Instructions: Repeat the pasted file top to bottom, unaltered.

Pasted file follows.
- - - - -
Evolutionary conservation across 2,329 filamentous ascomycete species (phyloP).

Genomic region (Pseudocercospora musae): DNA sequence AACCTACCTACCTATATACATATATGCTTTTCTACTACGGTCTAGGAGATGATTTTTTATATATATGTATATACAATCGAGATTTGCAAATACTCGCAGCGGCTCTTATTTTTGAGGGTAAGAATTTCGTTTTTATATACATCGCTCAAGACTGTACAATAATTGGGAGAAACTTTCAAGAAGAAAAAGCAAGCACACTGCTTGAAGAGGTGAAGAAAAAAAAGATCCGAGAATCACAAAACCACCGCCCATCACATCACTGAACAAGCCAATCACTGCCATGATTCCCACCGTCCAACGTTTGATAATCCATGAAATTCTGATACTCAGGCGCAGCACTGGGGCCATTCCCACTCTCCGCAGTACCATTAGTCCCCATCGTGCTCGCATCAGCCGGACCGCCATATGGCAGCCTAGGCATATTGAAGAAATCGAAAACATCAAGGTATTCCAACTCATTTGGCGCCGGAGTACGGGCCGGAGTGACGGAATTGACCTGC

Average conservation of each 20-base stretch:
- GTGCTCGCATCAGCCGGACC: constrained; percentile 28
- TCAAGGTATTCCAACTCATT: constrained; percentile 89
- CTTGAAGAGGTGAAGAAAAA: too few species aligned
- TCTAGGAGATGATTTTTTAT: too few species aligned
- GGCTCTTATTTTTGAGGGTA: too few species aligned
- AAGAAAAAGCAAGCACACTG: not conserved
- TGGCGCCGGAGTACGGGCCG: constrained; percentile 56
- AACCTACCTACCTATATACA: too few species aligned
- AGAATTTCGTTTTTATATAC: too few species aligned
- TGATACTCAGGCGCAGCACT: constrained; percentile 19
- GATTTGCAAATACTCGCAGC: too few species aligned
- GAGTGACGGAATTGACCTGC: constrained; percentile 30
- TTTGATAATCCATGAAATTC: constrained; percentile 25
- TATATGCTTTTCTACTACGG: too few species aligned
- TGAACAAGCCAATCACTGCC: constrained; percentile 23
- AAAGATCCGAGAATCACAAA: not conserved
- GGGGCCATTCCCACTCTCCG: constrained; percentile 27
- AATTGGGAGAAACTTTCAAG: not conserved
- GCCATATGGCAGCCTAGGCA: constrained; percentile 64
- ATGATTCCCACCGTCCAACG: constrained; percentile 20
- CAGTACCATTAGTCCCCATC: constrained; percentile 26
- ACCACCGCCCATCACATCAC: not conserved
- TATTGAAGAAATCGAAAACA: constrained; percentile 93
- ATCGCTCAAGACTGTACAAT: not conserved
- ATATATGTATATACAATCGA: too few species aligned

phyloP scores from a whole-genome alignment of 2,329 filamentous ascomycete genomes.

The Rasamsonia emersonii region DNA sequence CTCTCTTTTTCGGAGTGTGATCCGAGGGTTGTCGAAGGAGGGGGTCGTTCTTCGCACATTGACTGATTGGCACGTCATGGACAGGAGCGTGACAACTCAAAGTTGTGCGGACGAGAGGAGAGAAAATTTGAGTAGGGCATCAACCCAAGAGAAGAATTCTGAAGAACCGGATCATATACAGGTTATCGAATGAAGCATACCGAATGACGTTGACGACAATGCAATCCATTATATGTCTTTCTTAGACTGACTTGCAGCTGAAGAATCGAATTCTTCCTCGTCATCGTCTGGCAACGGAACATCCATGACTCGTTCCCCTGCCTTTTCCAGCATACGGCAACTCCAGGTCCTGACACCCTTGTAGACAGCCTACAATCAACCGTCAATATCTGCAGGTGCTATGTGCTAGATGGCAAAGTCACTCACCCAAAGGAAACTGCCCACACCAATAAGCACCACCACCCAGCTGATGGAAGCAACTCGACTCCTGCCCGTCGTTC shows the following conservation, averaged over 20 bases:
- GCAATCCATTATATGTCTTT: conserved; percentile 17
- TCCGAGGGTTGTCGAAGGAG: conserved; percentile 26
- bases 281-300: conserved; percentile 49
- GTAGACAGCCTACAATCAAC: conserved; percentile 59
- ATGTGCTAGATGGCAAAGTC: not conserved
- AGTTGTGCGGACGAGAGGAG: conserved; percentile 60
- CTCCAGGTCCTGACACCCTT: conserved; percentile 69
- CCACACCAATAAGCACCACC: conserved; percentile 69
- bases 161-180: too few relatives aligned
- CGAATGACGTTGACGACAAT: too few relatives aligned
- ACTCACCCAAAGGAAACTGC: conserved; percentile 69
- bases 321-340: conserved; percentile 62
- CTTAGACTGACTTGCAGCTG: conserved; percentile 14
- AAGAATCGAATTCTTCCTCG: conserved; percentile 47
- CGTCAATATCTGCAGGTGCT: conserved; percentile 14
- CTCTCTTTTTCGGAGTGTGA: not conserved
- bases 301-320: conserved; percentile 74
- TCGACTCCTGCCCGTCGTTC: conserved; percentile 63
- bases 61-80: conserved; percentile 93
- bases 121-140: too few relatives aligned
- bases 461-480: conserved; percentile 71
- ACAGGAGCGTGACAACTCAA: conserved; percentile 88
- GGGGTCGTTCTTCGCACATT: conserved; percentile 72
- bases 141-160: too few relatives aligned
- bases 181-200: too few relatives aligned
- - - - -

Evolutionary conservation across 2,329 filamentous ascomycete species (phyloP).

Genomic region (Pseudocercospora musae): DNA sequence AACCTACCTACCTATATACATATATGCTTTTCTACTACGGTCTAGGAGATGATTTTTTATATATATGTATATACAATCGAGATTTGCAAATACTCGCAGCGGCTCTTATTTTTGAGGGTAAGAATTTCGTTTTTATATACATCGCTCAAGACTGTACAATAATTGGGAGAAACTTTCAAGAAGAAAAAGCAAGCACACTGCTTGAAGAGGTGAAGAAAAAAAAGATCCGAGAATCACAAAACCACCGCCCATCACATCACTGAACAAGCCAATCACTGCCATGATTCCCACCGTCCAACGTTTGATAATCCATGAAATTCTGATACTCAGGCGCAGCACTGGGGCCATTCCCACTCTCCGCAGTACCATTAGTCCCCATCGTGCTCGCATCAGCCGGACCGCCATATGGCAGCCTAGGCATATTGAAGAAATCGAAAACATCAAGGTATTCCAACTCATTTGGCGCCGGAGTACGGGCCGGAGTGACGGAATTGACCTGC

Average conservation of each 20-base stretch:
- GTGCTCGCATCAGCCGGACC: constrained; percentile 28
- TCAAGGTATTCCAACTCATT: constrained; percentile 89
- CTTGAAGAGGTGAAGAAAAA: too few species aligned
- TCTAGGAGATGATTTTTTAT: too few species aligned
- GGCTCTTATTTTTGAGGGTA: too few species aligned
- AAGAAAAAGCAAGCACACTG: not conserved
- TGGCGCCGGAGTACGGGCCG: constrained; percentile 56
- AACCTACCTACCTATATACA: too few species aligned
- AGAATTTCGTTTTTATATAC: too few species aligned
- TGATACTCAGGCGCAGCACT: constrained; percentile 19
- GATTTGCAAATACTCGCAGC: too few species aligned
- GAGTGACGGAATTGACCTGC: constrained; percentile 30
- TTTGATAATCCATGAAATTC: constrained; percentile 25
- TATATGCTTTTCTACTACGG: too few species aligned
- TGAACAAGCCAATCACTGCC: constrained; percentile 23
- AAAGATCCGAGAATCACAAA: not conserved
- GGGGCCATTCCCACTCTCCG: constrained; percentile 27
- AATTGGGAGAAACTTTCAAG: not conserved
- GCCATATGGCAGCCTAGGCA: constrained; percentile 64
- ATGATTCCCACCGTCCAACG: constrained; percentile 20
- CAGTACCATTAGTCCCCATC: constrained; percentile 26
- ACCACCGCCCATCACATCAC: not conserved
- TATTGAAGAAATCGAAAACA: constrained; percentile 93
- ATCGCTCAAGACTGTACAAT: not conserved
- ATATATGTATATACAATCGA: too few species aligned

phyloP scores from a whole-genome alignment of 2,329 filamentous ascomycete genomes.

The Rasamsonia emersonii region DNA sequence CTCTCTTTTTCGGAGTGTGATCCGAGGGTTGTCGAAGGAGGGGGTCGTTCTTCGCACATTGACTGATTGGCACGTCATGGACAGGAGCGTGACAACTCAAAGTTGTGCGGACGAGAGGAGAGAAAATTTGAGTAGGGCATCAACCCAAGAGAAGAATTCTGAAGAACCGGATCATATACAGGTTATCGAATGAAGCATACCGAATGACGTTGACGACAATGCAATCCATTATATGTCTTTCTTAGACTGACTTGCAGCTGAAGAATCGAATTCTTCCTCGTCATCGTCTGGCAACGGAACATCCATGACTCGTTCCCCTGCCTTTTCCAGCATACGGCAACTCCAGGTCCTGACACCCTTGTAGACAGCCTACAATCAACCGTCAATATCTGCAGGTGCTATGTGCTAGATGGCAAAGTCACTCACCCAAAGGAAACTGCCCACACCAATAAGCACCACCACCCAGCTGATGGAAGCAACTCGACTCCTGCCCGTCGTTC shows the following conservation, averaged over 20 bases:
- GCAATCCATTATATGTCTTT: conserved; percentile 17
- TCCGAGGGTTGTCGAAGGAG: conserved; percentile 26
- bases 281-300: conserved; percentile 49
- GTAGACAGCCTACAATCAAC: conserved; percentile 59
- ATGTGCTAGATGGCAAAGTC: not conserved
- AGTTGTGCGGACGAGAGGAG: conserved; percentile 60
- CTCCAGGTCCTGACACCCTT: conserved; percentile 69
- CCACACCAATAAGCACCACC: conserved; percentile 69
- bases 161-180: too few relatives aligned
- CGAATGACGTTGACGACAAT: too few relatives aligned
- ACTCACCCAAAGGAAACTGC: conserved; percentile 69
- bases 321-340: conserved; percentile 62
- CTTAGACTGACTTGCAGCTG: conserved; percentile 14
- AAGAATCGAATTCTTCCTCG: conserved; percentile 47
- CGTCAATATCTGCAGGTGCT: conserved; percentile 14
- CTCTCTTTTTCGGAGTGTGA: not conserved
- bases 301-320: conserved; percentile 74
- TCGACTCCTGCCCGTCGTTC: conserved; percentile 63
- bases 61-80: conserved; percentile 93
- bases 121-140: too few relatives aligned
- bases 461-480: conserved; percentile 71
- ACAGGAGCGTGACAACTCAA: conserved; percentile 88
- GGGGTCGTTCTTCGCACATT: conserved; percentile 72
- bases 141-160: too few relatives aligned
- bases 181-200: too few relatives aligned